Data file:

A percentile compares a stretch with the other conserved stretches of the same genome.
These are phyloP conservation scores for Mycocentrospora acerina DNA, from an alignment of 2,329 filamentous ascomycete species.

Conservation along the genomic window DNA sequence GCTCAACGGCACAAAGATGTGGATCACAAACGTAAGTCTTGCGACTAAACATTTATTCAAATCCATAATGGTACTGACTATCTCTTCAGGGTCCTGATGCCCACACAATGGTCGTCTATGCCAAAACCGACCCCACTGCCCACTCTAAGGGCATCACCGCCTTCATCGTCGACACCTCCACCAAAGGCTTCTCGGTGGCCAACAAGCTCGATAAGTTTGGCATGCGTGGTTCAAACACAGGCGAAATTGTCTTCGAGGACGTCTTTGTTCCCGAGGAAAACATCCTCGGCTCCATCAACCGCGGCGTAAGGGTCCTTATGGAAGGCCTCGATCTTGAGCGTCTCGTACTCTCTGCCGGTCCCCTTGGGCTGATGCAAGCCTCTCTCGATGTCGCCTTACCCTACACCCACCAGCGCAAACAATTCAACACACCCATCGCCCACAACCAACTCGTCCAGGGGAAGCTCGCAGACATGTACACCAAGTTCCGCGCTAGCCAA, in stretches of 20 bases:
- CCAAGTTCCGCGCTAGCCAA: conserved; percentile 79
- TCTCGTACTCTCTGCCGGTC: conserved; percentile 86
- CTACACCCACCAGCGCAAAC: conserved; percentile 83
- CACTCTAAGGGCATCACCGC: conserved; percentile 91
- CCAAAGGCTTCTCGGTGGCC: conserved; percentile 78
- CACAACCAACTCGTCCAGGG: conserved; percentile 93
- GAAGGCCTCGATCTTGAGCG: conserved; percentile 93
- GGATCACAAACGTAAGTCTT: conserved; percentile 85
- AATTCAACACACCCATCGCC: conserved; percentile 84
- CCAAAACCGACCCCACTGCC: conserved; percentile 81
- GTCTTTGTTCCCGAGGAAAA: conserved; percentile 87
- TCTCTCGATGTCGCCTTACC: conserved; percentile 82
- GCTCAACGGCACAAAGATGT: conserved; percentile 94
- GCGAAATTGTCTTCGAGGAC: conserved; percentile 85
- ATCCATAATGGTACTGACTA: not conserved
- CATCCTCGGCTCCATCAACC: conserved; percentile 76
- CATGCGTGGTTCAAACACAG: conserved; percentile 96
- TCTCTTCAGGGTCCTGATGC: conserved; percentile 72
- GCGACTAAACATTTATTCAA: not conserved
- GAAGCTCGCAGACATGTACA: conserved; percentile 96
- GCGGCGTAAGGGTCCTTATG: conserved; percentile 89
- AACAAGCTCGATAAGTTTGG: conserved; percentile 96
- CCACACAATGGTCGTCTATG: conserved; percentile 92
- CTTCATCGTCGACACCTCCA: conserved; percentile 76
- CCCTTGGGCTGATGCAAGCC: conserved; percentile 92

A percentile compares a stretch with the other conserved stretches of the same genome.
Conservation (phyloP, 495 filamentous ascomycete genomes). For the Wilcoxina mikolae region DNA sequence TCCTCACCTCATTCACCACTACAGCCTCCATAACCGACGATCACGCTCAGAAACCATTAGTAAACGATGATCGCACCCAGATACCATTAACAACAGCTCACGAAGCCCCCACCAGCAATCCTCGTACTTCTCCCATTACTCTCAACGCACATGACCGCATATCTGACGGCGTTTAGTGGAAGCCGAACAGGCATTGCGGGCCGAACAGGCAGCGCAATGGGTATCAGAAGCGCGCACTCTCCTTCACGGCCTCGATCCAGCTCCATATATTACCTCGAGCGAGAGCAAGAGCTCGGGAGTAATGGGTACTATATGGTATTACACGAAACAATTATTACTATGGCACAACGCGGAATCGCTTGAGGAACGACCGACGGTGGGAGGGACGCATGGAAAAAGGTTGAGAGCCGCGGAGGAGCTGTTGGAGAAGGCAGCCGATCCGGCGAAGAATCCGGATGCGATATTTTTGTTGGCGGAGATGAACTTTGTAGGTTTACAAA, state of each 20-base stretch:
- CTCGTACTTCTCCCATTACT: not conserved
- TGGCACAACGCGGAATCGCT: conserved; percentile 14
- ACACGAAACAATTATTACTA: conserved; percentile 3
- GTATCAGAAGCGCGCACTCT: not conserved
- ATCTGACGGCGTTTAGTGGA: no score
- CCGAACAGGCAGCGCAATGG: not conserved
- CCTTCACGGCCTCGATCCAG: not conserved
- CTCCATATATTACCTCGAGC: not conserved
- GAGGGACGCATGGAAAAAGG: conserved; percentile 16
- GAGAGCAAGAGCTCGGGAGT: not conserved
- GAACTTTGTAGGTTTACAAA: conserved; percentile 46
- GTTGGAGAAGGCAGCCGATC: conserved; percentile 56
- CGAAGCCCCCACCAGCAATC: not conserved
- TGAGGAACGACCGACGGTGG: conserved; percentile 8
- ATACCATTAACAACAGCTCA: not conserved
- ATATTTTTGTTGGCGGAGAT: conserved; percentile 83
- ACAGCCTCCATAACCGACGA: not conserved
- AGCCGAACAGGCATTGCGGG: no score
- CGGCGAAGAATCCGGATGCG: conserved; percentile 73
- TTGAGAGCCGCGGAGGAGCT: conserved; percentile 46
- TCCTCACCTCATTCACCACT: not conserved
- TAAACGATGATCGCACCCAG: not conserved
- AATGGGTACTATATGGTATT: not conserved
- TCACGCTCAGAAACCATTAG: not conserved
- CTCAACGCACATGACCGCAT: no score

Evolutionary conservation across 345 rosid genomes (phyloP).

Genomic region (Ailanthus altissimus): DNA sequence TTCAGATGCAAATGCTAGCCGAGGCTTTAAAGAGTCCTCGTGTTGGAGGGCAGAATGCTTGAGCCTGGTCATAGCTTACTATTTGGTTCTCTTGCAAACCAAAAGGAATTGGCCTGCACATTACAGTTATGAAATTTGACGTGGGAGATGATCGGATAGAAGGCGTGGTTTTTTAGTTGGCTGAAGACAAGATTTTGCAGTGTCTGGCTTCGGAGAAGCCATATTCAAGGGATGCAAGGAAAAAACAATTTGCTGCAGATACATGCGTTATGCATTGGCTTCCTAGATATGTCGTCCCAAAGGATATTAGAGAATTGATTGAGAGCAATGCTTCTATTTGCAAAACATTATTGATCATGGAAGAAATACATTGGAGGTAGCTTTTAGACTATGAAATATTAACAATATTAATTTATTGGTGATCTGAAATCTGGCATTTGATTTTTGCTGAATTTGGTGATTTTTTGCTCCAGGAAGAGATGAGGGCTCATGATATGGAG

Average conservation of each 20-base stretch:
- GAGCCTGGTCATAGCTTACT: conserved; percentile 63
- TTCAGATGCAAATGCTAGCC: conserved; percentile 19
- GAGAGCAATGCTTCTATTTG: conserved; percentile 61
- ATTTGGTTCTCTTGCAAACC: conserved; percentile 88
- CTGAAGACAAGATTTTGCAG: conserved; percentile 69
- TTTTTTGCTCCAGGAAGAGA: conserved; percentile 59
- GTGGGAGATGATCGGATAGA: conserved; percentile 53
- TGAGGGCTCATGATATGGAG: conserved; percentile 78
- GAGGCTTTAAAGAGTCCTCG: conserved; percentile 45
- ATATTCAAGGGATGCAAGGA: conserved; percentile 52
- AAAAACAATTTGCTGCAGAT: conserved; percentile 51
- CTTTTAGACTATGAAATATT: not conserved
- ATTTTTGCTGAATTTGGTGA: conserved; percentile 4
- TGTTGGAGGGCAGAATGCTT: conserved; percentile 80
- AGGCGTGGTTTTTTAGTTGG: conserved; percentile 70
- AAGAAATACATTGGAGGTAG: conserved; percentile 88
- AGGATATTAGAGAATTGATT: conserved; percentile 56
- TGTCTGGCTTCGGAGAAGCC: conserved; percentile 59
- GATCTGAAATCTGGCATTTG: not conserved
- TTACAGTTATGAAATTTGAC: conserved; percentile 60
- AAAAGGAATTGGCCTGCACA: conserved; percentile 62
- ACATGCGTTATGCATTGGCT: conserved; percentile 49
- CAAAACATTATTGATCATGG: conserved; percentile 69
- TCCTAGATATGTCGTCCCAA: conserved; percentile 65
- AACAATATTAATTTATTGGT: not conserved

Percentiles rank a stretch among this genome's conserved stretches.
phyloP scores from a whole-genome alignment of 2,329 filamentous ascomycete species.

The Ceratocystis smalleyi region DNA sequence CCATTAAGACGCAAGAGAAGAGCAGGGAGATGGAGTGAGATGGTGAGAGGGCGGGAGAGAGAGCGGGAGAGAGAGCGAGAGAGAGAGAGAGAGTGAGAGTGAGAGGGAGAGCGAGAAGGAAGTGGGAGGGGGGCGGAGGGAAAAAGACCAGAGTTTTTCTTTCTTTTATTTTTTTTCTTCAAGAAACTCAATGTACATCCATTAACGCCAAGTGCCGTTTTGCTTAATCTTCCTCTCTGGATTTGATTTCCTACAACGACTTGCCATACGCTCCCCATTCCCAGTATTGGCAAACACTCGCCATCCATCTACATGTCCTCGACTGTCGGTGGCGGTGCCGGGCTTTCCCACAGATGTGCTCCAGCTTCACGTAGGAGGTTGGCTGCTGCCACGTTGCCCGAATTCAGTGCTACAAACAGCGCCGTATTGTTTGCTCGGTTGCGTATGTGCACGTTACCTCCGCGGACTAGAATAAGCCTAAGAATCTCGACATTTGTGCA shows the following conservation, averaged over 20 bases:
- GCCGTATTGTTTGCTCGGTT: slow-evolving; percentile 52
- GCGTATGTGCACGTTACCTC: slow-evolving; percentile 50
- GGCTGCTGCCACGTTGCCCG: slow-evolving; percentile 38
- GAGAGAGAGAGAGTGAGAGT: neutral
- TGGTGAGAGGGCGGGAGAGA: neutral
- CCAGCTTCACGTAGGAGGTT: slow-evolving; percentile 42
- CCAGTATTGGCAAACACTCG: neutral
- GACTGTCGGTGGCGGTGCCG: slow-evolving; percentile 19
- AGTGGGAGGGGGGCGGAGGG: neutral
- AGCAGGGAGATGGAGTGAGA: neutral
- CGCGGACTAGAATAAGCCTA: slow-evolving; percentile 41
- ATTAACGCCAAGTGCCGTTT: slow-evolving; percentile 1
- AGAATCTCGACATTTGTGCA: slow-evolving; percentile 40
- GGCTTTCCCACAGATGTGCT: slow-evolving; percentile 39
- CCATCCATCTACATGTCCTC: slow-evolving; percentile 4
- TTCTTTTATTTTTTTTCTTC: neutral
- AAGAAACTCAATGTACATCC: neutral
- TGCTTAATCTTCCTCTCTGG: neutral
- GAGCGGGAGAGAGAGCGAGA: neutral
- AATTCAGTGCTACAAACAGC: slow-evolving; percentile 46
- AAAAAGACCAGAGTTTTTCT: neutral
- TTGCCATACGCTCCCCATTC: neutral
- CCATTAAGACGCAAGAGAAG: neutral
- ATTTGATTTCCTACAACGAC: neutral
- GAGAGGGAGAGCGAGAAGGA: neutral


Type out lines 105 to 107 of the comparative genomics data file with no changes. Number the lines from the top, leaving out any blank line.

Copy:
- GAGCGGGAGAGAGAGCGAGA: neutral
- AATTCAGTGCTACAAACAGC: slow-evolving; percentile 46
- AAAAAGACCAGAGTTTTTCT: neutral